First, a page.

Spider Mite Control - Occidentalis
Spider mite larvae, nymphs and adults feed on the underside of the leaves and cause yellow spots,later even yellow leaves. Plant cells turn yellow, which can be seen on the upper surface of the leaf as small yellow spots. This reduces the photosynthetic area of the leaf and the plant gets out of the physiological balance. This results in decreased plant growth and production. Finally the crop may die from the infestation. Nymphs and adults produce webbing that can cause cosmetic damage to the crop. If large numbers of spider mites are present, plants may be completely covered with webs.
- For tomatoes and cucumbers, 1 predator per plant plus 1-2 per infested leaf.
- For other greenhouse crops, tropical plants, and outdoor gardens, 2,000 per 3,000 sq. ft.
- For bedding plants, 1,000 per 10,000 sq. ft.
- For large agri-business, 5,000 - 20,000 per acre depending on infestation.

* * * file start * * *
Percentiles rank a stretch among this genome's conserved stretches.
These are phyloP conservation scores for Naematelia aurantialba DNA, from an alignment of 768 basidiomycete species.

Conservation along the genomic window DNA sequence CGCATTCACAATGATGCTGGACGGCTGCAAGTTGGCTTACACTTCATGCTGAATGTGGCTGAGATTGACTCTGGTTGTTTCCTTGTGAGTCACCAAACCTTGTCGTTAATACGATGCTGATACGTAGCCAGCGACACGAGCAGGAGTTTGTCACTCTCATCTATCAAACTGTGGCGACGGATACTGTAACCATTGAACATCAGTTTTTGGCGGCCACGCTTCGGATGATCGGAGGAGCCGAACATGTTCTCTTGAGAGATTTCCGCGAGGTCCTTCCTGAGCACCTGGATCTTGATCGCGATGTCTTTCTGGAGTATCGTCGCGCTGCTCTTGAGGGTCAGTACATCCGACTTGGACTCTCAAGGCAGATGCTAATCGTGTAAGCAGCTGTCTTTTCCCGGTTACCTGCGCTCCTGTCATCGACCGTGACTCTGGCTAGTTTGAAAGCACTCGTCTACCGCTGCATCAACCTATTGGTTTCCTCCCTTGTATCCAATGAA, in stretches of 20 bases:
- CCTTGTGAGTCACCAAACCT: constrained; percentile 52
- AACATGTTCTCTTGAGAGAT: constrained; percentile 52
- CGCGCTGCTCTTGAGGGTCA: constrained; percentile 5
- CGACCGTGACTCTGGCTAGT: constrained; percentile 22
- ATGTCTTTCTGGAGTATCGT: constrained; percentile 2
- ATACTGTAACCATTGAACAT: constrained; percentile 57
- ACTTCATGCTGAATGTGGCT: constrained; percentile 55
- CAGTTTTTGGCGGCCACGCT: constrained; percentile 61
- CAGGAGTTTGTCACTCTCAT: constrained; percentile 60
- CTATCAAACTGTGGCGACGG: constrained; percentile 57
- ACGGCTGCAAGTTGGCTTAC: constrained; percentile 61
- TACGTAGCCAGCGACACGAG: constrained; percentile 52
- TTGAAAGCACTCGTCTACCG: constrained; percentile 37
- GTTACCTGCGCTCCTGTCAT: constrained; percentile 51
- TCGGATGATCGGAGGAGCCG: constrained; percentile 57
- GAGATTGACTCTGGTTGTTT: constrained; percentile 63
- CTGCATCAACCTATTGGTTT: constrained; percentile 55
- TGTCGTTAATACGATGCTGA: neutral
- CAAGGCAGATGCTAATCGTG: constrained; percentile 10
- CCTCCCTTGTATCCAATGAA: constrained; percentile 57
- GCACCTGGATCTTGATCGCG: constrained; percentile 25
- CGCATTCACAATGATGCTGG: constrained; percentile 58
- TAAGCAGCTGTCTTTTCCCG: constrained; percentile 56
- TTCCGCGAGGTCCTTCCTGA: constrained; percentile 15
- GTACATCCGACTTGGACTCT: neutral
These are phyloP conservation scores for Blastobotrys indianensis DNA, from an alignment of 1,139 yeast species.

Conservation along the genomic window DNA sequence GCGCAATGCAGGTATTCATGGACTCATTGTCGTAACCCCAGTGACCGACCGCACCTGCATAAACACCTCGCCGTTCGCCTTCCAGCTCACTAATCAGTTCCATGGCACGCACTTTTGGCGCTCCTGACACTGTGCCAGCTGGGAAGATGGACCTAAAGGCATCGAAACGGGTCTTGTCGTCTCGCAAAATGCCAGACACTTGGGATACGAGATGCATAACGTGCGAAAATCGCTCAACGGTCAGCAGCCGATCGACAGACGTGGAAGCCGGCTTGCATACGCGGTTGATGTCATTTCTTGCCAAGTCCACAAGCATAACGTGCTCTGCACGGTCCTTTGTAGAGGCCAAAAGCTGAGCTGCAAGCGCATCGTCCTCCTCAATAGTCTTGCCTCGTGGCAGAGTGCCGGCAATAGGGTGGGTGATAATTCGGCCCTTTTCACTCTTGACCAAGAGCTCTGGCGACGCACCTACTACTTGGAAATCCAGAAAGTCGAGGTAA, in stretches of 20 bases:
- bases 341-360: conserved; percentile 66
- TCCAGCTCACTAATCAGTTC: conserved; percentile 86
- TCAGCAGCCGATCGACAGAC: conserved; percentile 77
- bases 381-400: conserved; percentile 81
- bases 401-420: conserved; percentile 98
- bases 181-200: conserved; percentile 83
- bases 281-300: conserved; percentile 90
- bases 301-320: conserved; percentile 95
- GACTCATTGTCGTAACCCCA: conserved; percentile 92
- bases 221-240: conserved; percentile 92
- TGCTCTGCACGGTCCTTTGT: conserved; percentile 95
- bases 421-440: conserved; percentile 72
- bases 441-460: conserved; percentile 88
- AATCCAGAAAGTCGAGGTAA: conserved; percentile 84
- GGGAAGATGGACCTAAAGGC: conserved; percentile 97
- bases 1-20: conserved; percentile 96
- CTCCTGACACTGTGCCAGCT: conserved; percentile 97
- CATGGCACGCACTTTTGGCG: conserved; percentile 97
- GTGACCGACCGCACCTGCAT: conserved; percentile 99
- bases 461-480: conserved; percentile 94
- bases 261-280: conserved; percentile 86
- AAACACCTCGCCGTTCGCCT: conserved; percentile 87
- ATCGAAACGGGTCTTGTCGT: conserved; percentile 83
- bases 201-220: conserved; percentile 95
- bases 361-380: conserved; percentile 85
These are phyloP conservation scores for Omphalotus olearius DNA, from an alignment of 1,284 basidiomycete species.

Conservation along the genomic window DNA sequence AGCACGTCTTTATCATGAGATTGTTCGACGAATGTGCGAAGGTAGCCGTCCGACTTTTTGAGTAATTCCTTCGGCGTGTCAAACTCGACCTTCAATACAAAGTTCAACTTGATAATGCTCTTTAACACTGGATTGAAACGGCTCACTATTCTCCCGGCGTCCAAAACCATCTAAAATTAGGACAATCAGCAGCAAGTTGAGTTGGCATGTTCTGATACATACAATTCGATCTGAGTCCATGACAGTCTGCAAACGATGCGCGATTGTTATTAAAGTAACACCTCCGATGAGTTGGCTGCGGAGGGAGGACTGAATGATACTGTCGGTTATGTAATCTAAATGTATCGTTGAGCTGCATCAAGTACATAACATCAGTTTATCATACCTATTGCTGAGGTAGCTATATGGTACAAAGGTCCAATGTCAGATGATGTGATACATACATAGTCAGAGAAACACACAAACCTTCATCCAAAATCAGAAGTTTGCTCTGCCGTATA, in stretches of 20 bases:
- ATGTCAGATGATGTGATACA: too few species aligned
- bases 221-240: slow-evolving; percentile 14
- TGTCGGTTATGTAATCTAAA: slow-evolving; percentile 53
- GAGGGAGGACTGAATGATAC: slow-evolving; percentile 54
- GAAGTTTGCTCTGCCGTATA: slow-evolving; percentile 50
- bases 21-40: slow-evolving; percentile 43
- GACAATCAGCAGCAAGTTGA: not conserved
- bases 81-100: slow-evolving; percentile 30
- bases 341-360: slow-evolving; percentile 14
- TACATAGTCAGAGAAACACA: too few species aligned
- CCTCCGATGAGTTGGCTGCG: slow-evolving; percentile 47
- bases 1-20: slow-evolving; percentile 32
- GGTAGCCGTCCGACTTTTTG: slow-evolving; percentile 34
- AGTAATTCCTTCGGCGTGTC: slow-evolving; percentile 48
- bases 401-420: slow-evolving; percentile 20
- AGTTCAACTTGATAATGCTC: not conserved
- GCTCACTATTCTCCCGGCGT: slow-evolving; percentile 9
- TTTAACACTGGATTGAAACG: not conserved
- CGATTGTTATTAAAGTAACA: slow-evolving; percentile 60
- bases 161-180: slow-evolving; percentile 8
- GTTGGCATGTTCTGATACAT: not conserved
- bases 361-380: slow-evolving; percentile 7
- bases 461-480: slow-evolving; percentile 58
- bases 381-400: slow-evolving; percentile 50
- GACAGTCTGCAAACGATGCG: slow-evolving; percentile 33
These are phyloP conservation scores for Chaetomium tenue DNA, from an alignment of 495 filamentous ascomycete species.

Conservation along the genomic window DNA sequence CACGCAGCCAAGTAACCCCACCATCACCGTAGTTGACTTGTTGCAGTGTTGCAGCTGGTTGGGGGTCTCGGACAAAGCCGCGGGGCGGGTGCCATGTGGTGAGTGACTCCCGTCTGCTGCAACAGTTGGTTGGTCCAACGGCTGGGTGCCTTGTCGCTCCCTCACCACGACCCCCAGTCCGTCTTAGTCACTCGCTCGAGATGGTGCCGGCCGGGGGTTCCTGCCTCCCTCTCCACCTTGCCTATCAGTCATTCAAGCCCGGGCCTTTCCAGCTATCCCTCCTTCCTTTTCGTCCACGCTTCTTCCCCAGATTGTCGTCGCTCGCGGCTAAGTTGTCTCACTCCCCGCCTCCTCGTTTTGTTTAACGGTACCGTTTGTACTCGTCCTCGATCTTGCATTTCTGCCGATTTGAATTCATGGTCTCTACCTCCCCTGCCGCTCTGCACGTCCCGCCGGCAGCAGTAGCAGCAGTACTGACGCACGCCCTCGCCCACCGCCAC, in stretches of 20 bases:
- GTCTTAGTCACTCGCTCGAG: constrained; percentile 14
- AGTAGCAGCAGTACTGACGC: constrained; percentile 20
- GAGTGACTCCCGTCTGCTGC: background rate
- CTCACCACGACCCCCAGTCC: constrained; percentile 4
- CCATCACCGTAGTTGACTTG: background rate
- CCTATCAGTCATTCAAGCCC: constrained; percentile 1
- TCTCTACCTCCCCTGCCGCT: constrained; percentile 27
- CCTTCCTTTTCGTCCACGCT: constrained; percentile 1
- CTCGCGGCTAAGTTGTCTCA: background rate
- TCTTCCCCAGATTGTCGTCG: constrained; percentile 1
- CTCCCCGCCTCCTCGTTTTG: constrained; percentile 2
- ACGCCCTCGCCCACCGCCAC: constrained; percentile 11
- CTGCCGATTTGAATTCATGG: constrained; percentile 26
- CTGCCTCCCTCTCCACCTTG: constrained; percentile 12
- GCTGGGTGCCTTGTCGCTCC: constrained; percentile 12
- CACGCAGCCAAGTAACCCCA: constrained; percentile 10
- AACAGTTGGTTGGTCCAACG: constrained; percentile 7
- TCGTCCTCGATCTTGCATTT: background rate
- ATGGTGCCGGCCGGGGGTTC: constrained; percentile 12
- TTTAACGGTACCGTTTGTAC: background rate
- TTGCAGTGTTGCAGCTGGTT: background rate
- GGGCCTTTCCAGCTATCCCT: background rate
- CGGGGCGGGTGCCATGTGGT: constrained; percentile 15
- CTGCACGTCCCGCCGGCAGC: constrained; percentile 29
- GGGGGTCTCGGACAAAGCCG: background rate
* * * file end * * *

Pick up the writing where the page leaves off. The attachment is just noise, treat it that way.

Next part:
Galendromus occidentalis is a very versatile mite predator and tolerates high temperatures low and high humidity (40-85%) well, both indoors and out. Does best in warm weather (80° to 110° F). Tolerates low humidity of inland valleys. Does not do well in cool coastal areas. Goes into diapause (hibernation) in colder temperatures. Recommended for greenhouses only if plants are maintained as low as 40% relative humidity. It is native to California and has ben researched for spider mite control in almonds, grapes, and many other ornamentals and plants. This predator is well adapted for outdoor use and can perform in hot situations where humidity remains above 40%. Use G. occidentalis to control spider mites, two spotted mites, Russet mites, and others on gardens, greenhouses, and orchards of all types. Adults eat 1-3 pest adults or up to 6 pest eggs/day. Release rates indoors, 2-3/sq. ft. bi-weekly, 1-2 applications; outdoors, 5,000-20,000/acre, bi-weekly, 1-2 applications.